And I'm not talking about the game on the field. The anger, violence and hatred that permeated the stands cast a despicable shadow over anything for which Dodgers fans might feel pride. If it was my team, I'd be embarrassed.
I wore a blue hat and blue shirt to the game though I didn't have much rooting interest for either side. [[Disclaimer: if I had to pick a side, I'd like to see the Dodgers win because I've got family that used to live in Brooklyn in the Brooklyn Dodgers days, so why not.]] I figured the blue would allow me to blend in. I didn't really factor in the fact that the friend I went with was wearing his Phillies gear. I figured it'd be no big deal though. Sure, the Dodgers fans would probably boo him or taunt him, but how bad could it really get?
Little did I know.
Other than the "F*** the Phillies" chants that echoed in Chavez Ravine, things really got ugly when a Dodgers fan across the aisle started to run his mouth to the Phillies fan to my left. The Phillies fan, to his credit, ignored the guy and just stared straight ahead, which only made the guy more intent to get a reaction out of him. He started taking his rally towel and flicking it at him and threatening to pour his beer on the guy. The Phillies fan got up, found an usher, and asked the usher to get the guy to stop.
When the usher confronted the fan, he became an angelic boy scout, cordially shaking the usher's hand and trying to explain how it was "all a misunderstanding." The usher allowed the Dodgers fan to remain in his seat, and once the usher left the section, things really escalated. The taunts of "help I need an usher" began to pick up. Each time a Phillies fan walked up the aisle to the concourse, they were bored and forced to dodge an onslaught of peanuts catapulted toward them.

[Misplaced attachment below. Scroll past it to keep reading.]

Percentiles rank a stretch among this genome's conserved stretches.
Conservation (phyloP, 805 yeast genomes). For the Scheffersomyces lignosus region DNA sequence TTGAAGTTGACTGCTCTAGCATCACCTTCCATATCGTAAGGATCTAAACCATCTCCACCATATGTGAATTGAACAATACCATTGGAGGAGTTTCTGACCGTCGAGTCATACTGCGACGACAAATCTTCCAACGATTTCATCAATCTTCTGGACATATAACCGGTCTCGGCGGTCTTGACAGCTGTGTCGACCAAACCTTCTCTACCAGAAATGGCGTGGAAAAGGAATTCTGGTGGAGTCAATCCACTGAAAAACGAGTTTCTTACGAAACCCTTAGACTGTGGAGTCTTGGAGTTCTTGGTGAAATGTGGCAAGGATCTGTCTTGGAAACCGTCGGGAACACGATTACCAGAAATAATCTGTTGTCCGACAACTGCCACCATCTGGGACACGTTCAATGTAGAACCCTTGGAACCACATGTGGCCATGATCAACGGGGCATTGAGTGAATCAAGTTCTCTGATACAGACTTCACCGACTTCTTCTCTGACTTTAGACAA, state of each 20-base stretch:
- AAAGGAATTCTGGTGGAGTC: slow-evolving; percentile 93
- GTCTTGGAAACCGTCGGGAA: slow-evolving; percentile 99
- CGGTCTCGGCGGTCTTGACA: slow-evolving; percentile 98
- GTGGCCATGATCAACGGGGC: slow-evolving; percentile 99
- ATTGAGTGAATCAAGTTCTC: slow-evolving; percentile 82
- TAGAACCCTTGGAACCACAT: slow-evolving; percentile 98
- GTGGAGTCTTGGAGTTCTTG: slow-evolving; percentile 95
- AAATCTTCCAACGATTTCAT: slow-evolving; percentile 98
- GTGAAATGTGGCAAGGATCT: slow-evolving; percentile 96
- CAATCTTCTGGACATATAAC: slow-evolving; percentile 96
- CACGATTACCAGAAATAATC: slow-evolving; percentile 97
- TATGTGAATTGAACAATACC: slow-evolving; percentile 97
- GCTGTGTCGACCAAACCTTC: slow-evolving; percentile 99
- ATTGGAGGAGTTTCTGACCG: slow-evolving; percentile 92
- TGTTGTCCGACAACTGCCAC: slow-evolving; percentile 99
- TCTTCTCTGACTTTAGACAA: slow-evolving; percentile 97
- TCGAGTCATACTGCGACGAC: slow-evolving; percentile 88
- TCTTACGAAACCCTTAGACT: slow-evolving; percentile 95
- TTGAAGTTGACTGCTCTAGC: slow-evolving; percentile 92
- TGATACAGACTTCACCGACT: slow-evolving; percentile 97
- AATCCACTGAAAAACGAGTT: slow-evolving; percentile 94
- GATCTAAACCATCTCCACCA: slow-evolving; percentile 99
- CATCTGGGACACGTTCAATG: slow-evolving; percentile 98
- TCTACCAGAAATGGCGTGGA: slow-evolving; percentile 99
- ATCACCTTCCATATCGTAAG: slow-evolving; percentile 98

The Dodgers fan next to me, a nice guy who himself was repulsed by the actions of his fellow Dodgers fans, told us, "That guy does not represent Dodgers fans. That guy represents drunk ass assholes. Do not get the two confused."
If only the assholes weren't an overwhelming majority.
The boiling point occurred late in the game when two young ladies wearing red Phillies shirts tried to get their picture taken at Dodger Stadium. While one fan held the camera, the girls positioned themselves against the rail in the front row, posing for a great snapshot with historic Dodger Stadium as the backdrop. Dodgers fans decided booing would not suffice and a few men stood up and blocked the photographer from taking the picture. The girls at first laughed it off, assuming the men would eventually let them get their photo. No luck.
Dodgers fans began cursing out the women for apparently trying to show them for by taking a picture of themselves wearing Phillies gear in Dodger Stadium - yeah, it makes perfect sense. *rolling eyes*
The photo incident erupted into a shouting match between rows of inebriated Dodgers fans and two petite women wearing red. After cries of "Why doesn't somebody do something?" from the family sitting near us, ushers eventually came in to eject the offending Dodgers fans.